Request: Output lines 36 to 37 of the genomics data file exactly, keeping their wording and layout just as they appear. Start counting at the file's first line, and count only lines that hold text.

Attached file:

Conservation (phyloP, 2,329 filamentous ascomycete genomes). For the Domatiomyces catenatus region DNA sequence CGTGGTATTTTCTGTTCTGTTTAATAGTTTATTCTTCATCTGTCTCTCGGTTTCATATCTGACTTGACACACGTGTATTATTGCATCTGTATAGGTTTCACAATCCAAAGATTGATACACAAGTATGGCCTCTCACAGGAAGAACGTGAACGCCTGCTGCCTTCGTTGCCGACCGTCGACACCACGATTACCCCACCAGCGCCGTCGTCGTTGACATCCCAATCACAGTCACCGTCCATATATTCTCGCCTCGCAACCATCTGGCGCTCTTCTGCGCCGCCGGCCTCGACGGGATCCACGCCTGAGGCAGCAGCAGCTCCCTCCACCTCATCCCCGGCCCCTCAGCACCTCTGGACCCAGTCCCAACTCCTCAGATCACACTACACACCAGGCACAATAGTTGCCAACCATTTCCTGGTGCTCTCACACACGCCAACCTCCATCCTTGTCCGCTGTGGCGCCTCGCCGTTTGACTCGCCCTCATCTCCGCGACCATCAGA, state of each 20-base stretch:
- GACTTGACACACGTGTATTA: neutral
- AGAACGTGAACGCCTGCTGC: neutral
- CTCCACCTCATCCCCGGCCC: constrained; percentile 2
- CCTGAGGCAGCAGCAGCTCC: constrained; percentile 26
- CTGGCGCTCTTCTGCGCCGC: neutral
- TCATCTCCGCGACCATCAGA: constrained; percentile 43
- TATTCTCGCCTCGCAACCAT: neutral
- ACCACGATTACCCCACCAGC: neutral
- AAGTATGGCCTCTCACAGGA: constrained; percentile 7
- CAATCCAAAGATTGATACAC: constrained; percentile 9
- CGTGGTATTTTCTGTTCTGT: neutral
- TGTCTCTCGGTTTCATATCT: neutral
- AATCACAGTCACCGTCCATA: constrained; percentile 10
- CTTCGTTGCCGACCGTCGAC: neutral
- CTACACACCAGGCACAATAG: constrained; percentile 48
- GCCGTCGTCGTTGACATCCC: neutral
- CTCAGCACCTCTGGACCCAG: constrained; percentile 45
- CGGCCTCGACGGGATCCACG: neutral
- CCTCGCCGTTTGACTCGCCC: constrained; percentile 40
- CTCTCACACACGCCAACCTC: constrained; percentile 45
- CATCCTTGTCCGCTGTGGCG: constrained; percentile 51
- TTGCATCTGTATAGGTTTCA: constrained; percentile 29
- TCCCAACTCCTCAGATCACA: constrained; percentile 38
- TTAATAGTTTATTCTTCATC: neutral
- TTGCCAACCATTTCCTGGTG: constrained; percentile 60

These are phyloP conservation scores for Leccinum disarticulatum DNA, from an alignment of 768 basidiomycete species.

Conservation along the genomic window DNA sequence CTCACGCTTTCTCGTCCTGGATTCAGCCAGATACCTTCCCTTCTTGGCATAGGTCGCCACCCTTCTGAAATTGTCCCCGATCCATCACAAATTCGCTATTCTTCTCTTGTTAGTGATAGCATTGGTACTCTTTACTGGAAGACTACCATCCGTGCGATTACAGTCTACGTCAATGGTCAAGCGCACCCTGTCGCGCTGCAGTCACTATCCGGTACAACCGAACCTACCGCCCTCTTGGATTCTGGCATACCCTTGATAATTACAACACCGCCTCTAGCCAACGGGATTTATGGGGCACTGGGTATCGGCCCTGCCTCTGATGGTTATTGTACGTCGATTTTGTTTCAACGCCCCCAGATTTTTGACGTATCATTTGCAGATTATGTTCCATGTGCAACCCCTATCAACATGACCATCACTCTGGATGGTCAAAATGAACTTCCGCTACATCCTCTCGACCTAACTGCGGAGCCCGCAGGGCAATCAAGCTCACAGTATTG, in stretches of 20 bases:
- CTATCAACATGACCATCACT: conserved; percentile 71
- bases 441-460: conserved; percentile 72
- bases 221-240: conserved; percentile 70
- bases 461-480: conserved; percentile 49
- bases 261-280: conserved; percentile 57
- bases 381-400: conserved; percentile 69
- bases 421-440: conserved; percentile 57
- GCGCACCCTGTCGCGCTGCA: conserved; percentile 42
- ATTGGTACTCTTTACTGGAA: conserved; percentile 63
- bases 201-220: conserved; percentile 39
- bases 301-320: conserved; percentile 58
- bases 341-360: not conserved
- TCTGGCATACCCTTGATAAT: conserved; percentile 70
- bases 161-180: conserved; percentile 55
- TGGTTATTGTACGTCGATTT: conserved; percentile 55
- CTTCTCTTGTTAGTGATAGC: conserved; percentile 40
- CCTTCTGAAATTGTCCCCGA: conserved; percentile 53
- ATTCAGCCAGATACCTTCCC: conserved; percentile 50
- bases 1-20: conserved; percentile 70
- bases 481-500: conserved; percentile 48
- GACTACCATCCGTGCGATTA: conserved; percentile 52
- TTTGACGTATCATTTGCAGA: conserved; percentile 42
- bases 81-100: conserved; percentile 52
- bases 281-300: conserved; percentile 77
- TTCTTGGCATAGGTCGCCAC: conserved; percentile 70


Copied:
- GCGCACCCTGTCGCGCTGCA: conserved; percentile 42
- ATTGGTACTCTTTACTGGAA: conserved; percentile 63